The Law Society has reminded solicitors of the sanctions they could face if they fail to meet the needs of vulnerable clients. Law Society resarch last year showed that nearly two-thirds of firms had provided legal services to vulnerable clients in the preceding 12 months.
A practice note aims to help solicitors adapt their practices to identify and meet the needs of vulnerable clients, who may be mentally or physically disabled, lack mental capacity to make decisions, or are vulnerable due to undue influence or duress.
It reminds solicitors that if they do not comply with principles on dealing with vulnerable clients they could face sanctions by the Solicitors Regulation Authority, complaints against them to the Legal Ombudsman, risks to their reputation and claims under the Equality Act 2010.
They could also be liable for breach of warrant of authority and a claim for compensation against them or their firm if they have not ensured the client was capable of instructing them, leaving the validity of a transaction open to challenge.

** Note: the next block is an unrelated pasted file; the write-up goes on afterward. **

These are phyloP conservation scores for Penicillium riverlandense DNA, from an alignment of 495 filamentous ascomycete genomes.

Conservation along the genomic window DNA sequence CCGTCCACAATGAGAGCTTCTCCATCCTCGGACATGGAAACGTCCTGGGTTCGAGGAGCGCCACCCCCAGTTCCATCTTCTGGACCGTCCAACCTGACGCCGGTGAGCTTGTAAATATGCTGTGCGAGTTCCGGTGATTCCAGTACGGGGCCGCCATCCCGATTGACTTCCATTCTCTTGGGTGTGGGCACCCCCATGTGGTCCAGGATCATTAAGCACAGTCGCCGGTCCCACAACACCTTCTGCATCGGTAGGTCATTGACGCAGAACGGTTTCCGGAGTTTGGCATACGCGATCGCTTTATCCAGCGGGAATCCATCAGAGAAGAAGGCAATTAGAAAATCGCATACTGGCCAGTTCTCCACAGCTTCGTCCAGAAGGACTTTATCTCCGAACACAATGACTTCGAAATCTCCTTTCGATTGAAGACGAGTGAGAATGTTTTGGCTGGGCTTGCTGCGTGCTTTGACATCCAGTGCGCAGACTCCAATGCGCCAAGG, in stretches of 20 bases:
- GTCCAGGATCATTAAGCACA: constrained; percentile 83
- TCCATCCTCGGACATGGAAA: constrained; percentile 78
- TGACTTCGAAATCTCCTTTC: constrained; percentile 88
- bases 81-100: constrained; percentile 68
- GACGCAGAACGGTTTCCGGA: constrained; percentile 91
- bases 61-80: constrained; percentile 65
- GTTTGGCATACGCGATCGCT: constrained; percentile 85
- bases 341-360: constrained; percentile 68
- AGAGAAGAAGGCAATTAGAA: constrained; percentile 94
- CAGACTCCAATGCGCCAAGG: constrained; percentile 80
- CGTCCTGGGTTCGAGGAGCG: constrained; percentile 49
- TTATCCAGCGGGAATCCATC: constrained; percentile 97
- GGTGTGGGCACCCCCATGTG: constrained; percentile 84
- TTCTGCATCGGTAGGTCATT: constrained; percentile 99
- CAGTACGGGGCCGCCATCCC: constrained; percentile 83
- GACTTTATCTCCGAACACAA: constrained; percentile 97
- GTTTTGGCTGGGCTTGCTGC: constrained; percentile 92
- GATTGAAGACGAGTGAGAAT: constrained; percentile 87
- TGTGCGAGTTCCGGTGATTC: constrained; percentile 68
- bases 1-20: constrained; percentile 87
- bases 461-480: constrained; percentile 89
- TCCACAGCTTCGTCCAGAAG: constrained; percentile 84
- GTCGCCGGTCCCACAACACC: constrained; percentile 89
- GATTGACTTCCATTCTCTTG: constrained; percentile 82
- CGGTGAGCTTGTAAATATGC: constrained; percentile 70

The note says solicitors should identify whether their client has requirements for communicating or accessing services and if they need support to understand and act on advice.
Solicitors must be satisfied their client has the capacity to give instructions and should undertake an assessment if in doubt. Failure to do so could place them at risk of sanctions.
The note says the level of capacity clients need depends on the nature of the transaction; for example considerations for making a gift are different than in conducting litigation. A series of case studies sets out practical examples.
It reminds solicitors’ that even if a client has the necessary mental capacity, they need to be alert to the possibility of the client being under undue influence.
Law Society president Andrew Caplen said: 'Vulnerable people face particular obstacles in accessing justice, including getting help from a solicitor. We have produced this important guidance to support our members and to help their clients to get the legal advice and tailored support that they need.'